Part of the wonder of the Bible is that since God wrote it (through the personalities and pen of man), we are forced to reconcile all the verses together in a unified, systematic theology. That is because God is perfect, sinless, all knowing, and therefore anything He “writes” is without error. That position creates a challenge for some Christians as they pick and choose the verses they like, while others totally reject God’s word.
Take, for example, the relationship between the following verses:
The term “Lord” is defined by Webster as “one having power and authority over others”. In the original Greek the word used here is a version of “kurios” meaning master, a person exercising absolute ownership rights over another ( more details ).
So, in this verse we are to publicly declare that Jesus is our master. From the point we accept Him as our savior, He also becomes our Lord. For much of humanity the concept that anyone, even a supernatural deity, would have total ownership of our lives and actions is unacceptable. Just as in Jesus’ day (John 6:66), so many turn away when confronted with His teachings. As humans with a sin nature, we want our cake and eat it too. In terms of salvation, we want an assurance that we will spend eternity in Heaven, yet we point to verses such as Eph. 2:8-9 and declare that since salvation is based exclusively on God’s grace, we can say a quick prayer, go to church once or twice a year and, by being a “good person”, go to Heaven.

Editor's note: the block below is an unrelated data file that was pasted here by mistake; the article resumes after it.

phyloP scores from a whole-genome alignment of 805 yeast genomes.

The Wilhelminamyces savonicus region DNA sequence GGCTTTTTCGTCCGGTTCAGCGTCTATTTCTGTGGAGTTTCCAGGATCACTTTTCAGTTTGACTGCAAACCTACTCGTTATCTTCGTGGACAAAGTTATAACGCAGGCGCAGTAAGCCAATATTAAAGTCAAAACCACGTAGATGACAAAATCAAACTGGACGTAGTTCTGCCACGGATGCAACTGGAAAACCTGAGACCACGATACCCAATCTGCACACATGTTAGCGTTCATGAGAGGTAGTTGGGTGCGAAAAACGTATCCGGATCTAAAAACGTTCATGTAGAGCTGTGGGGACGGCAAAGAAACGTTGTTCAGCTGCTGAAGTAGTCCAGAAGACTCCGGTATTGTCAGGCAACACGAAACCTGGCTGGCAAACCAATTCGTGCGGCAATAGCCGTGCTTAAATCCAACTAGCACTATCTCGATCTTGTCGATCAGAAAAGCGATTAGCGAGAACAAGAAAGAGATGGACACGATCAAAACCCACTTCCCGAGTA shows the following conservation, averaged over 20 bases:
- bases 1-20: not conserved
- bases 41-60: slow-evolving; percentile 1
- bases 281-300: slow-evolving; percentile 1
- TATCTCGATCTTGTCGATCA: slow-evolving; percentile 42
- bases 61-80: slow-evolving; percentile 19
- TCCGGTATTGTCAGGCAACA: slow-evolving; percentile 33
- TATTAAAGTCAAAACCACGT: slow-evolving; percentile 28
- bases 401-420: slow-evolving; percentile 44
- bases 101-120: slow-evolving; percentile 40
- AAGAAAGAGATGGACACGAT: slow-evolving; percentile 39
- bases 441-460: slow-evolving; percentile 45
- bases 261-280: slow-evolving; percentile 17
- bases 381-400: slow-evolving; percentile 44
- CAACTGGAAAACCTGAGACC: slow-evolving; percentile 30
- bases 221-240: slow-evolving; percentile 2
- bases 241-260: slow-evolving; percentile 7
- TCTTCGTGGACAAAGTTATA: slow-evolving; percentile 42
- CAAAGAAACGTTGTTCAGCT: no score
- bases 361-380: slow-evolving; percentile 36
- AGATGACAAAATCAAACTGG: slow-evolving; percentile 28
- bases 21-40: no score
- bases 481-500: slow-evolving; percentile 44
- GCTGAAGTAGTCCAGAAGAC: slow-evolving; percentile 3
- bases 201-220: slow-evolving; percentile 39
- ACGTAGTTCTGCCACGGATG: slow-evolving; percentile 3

However, as a unified inerrant manual for life, the Bible adds verses to clarify God’s lordship over us. For example, the book of James makes it clear that even though our efforts (works) have nothing to do with our salvation, we are expected to demonstrate a changed life (though our works) once we are saved.
God’s grace, by offering His Son on the cross as a payment for our sins, does not mean we do not have to bring our lives under the authority of the Lord.
This is not to suggest that Christians are without sin. Sadly, we often continue to act in ways that are contrary to our faith and beliefs and are labeled as hypocrites, and rightly so. Fortunately, God acknowledges that saved Christians continue to do wrong. In the book of Romans, Paul laments how much he desires to do the right thing, but there is a war raging within him and so he often fails in this efforts to be the man God calls him to be.
By this verse, and others that are similar, God is acknowledging the reality of our continuing sin nature. What is important to point out is that our bad behavior, when it occurs, needs to be confessed before God. It is the recognition of our mistakes and a repentance or turning from them and toward the Lord that takes us all the way back to the beginning of this post (Romans 10:9). The desire is to make God, through Jesus Christ, Lord of our lives and not just our Savior.
This is not an instantaneous event, but a process, as we desire to draw closer to the Lord and consequently farther from our sin. Over a lifetime, it distinguishes the true believer from those who choose to ignore God’s lordship in their lives and only rely on a one-time prayer to the Savior.